Tuesday, September 27, 2011

Thick and Thin

If the horses I found Sunday were from the estate sale, I didn’t miss anything: ordinary pieces in ordinary condition. The prices weren’t ordinary, which is why they didn’t come home with me. What did? Just this:

A Battleship Gray Elephant. Good condition, just a couple of small rubs and a small crack on its side, pretty typical of a piece from that era (early 1960s.) I don’t know what it is about this mold, but it’s prone to little cracks and splits in the oddest places. Is it all the bumps, cracks and wrinkles built into the mold that contribute to the problem?

That would make sense, except that there are several other contemporaneous molds with rough finishes that don’t have the same problem. You don’t see it in the Donkey, or the two rough-coated Bulls. The Poodles do tend to get weird little mold flow lines or "squiggles" on their sides that sometimes turns into a crack over time, but that’s not quite the same thing, I believe.

Mold flow lines - which I might have explained before, but I’ll cover here again - are created when the leading edge of hot plastic cools in a mold during the molding process, creating a little wrinkle on the molded surface. It’s not a crack, but it does create a slight weakness in the plastic that could become a crack under the right set of circumstances.

The "right set of circumstances" that leads to cracking include rough play and handling, and storage in an uncontrolled environment (extreme changes in heat and humidity). Neither situation is likely to happen in my house, or in any of yours most likely. To put it plainly, you really shouldn’t be too concerned about finding mold flow lines on your vintage pieces. The odds of them becoming a structural problem are very, very slim.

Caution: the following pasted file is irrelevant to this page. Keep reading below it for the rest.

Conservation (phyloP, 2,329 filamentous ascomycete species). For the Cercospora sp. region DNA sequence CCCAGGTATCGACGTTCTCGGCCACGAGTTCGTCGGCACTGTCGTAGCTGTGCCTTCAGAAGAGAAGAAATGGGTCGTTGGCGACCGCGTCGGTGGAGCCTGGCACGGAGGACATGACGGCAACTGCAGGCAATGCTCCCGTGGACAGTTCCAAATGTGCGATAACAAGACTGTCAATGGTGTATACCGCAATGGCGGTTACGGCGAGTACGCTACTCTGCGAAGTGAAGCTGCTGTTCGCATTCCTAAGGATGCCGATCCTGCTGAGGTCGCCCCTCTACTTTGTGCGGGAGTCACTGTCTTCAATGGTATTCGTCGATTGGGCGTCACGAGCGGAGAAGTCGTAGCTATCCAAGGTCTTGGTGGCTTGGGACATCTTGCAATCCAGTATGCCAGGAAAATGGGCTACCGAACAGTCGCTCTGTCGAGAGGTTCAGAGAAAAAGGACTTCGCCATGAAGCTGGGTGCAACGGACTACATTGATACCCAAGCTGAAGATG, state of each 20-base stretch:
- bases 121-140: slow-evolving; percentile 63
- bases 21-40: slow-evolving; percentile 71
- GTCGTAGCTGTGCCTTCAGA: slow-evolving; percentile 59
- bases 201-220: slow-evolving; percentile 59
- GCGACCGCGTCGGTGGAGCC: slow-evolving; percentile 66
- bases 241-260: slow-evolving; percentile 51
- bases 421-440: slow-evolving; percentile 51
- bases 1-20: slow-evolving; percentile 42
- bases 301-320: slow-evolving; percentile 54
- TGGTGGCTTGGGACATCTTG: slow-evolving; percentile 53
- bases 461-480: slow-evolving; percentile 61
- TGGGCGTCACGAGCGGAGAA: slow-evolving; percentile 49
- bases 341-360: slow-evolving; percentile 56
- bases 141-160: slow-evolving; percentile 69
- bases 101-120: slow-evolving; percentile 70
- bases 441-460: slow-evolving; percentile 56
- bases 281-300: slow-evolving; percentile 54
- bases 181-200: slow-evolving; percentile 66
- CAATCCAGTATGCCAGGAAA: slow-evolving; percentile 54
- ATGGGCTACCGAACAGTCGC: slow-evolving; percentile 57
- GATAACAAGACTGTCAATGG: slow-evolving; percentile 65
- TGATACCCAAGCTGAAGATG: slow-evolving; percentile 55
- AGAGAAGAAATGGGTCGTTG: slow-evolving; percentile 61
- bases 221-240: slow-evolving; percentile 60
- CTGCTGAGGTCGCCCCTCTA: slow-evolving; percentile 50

The problem with the Poodle stems from his weight: he weighs nearly a pound! (For comparison’s sake, the Brahma Bull weighs a mere 12 ounces on average - almost a quarter pound less.) When you’re injecting that much hot plastic into a mold, you’re going to have the kind of cooling issues that lead to mold flow lines.

I strongly suspect that the Elephant’s issues stem from too little of the material, rather than the too much. If there’s not enough plastic to compensate for day-to-day changes in heat and humidity, it’s more likely that the plastic will simply split at its thinnest points, whether there are mold flow lines present or not.

I haven’t been brave enough to cut open a spare Elephant to prove my theory, though. I haven’t run across that many body-quality Elephants, either. Plus, body box Elephants are already a tough sell; cutting them in half wouldn't improve the odds.

I already have one of these fellas, so on the saleslist it goes. He shouldn’t be too expensive, when I finally put him up for sale. Battleship Grays are a bit unusual, but not particularly rare.

1 comment:

Tanaqui said...

Oooo that one wants to come live with the rest of my menagerie!

I really miss Breyer hunting in the antique malls. Each time I come back to the US for a visit I end up doing the rounds. I rarely find anything, but the thrill of the hunt is such fun.